Review: Behind the Door

This is a short game written in the Quest system, and it delivers just what the blurb promised: you receive some postcards and set off to investigate their source.

[Some spoilers follow beyond this point]

I don’t recall playing a game in this format before, and it was interesting to see what Quest had to offer. The game starts as text, but shortly after, a compass and inventory widget appear. In addition to hyperlinks, clicking on some underlined text brings up a list of actions that can be applied to that text. Similarly, each inventory item is associated with a short list of applicable verbs. In response to clicking, text is either added at the bottom of the screen or on a new screen.

The game has a relatively small number of rooms and objects, which I think is necessary for this format — too many objects would make it difficult to solve and the number of object interactions could rapidly multiply. Also, inventory would become cluttered, and there is finite real estate.

This is a quirky piece. The game can end immediately if you decide to just walk away rather than trying to find the source of the postcards. The marble ball has only four associated actions, and one of them is licking it. Although set on an ordinary street in your town, the game takes place in a fantasy setting and magical thinking is in order.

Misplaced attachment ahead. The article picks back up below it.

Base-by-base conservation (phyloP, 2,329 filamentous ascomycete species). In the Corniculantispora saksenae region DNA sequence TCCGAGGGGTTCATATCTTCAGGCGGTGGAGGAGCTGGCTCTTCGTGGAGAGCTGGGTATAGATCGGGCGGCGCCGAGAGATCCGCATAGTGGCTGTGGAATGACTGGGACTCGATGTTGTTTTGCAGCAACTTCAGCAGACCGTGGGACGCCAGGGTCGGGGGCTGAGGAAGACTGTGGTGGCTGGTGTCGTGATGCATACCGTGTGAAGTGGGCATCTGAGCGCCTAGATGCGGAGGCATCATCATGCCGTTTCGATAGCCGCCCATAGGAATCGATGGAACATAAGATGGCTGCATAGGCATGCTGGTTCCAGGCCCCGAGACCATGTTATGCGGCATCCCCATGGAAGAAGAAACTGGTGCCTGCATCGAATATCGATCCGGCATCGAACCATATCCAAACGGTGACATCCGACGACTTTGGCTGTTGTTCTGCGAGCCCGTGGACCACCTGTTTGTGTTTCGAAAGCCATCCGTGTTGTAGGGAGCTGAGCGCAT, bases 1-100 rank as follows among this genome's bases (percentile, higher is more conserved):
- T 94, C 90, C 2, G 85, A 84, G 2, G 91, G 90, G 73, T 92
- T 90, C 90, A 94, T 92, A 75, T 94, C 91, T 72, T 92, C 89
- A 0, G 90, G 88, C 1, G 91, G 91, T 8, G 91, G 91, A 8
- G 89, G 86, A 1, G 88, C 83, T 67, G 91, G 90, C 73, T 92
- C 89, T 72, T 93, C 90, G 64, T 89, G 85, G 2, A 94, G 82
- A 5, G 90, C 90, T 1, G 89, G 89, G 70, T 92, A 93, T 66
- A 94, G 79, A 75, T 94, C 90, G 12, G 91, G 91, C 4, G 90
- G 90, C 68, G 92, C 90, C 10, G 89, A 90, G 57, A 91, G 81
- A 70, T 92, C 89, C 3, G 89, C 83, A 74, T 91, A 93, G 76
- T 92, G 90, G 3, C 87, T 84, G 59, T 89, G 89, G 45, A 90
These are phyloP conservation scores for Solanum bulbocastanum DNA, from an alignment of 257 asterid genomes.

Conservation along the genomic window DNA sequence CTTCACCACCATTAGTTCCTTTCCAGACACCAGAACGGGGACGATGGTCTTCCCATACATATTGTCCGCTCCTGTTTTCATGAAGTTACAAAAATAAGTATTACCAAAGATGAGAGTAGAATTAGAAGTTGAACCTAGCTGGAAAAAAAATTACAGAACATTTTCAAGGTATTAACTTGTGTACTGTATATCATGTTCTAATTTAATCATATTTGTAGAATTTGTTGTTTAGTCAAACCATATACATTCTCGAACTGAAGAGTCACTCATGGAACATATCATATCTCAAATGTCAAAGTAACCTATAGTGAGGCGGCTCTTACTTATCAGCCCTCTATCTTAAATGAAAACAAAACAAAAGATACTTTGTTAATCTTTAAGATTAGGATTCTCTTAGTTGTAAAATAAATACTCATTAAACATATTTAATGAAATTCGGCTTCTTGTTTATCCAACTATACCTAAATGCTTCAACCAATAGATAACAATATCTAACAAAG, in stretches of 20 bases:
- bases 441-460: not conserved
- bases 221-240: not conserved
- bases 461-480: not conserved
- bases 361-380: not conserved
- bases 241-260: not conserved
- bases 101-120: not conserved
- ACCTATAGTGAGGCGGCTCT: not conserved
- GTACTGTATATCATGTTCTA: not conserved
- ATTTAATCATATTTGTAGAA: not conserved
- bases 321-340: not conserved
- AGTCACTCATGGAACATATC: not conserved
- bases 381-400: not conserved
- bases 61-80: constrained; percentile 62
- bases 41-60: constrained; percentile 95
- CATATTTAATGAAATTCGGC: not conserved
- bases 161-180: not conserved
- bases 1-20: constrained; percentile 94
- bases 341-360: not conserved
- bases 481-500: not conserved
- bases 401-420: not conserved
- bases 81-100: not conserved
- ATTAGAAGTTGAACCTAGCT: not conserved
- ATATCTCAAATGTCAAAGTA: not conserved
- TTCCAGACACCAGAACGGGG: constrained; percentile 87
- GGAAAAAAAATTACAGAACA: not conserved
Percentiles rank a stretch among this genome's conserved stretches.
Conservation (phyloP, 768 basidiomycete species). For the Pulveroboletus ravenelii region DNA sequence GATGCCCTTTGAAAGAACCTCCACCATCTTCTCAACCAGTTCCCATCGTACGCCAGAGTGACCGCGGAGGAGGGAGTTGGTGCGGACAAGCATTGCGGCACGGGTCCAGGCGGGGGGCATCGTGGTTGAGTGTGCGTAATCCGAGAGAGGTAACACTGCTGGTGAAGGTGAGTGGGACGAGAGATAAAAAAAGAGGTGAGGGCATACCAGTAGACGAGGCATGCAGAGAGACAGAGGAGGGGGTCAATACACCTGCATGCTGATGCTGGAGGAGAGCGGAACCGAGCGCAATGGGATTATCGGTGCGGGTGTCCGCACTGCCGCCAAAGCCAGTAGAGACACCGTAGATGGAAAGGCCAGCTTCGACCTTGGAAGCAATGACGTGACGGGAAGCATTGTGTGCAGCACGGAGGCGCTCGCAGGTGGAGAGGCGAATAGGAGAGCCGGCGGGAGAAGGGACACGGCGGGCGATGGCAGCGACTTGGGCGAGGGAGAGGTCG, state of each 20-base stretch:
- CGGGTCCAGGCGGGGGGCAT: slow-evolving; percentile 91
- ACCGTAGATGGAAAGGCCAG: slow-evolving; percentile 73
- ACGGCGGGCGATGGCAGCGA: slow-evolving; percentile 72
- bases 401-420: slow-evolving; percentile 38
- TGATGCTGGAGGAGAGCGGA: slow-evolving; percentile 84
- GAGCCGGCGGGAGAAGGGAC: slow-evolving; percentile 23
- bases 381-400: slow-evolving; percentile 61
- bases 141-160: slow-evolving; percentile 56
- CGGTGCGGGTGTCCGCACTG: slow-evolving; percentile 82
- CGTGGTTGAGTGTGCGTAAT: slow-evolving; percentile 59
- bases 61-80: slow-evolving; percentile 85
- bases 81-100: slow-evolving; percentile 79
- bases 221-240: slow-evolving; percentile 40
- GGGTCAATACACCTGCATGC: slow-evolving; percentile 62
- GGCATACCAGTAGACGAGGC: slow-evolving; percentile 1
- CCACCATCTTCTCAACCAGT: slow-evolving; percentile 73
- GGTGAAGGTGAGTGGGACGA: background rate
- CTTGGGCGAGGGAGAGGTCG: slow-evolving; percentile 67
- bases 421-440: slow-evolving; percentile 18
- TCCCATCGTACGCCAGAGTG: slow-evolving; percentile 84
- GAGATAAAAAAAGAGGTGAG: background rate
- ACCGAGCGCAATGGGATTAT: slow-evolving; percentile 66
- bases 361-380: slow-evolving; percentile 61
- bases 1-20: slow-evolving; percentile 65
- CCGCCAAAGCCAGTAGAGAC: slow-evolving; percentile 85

Perhaps as an artifact of the game system or just of this author, I found the game to encourage antisocial behavior. To get anywhere, the player needs to enter a house uninvited, rummage through close cabinets, pocket anything not bolted down, and trap butterflies in jars. I wasn’t happy about doing any of those things, but saw no other choice within the game.

This game is a bit more in the vein of Grimm fantasy than Disney — there is at least one arbitrary way for the main character to die without warning. The final choice in the game is unexpectedly consequential.

I thought the cover art was excellent for this game, and I would say that the writing is mediocre. At some points, the interface is clunky, for example omitting paragraph breaks where needed, or generating the same random result in immediate succession. There were some spelling and grammar errors, and I think an editing pass or two would greatly improve the presentation.

Evaluation:

Story: 5

Voice: 5

Play: 6

Polish: 6. 5 for the story, +1 for the cover art.

Technical: 5

JNSQ: 0

Preliminary Score: 5.4

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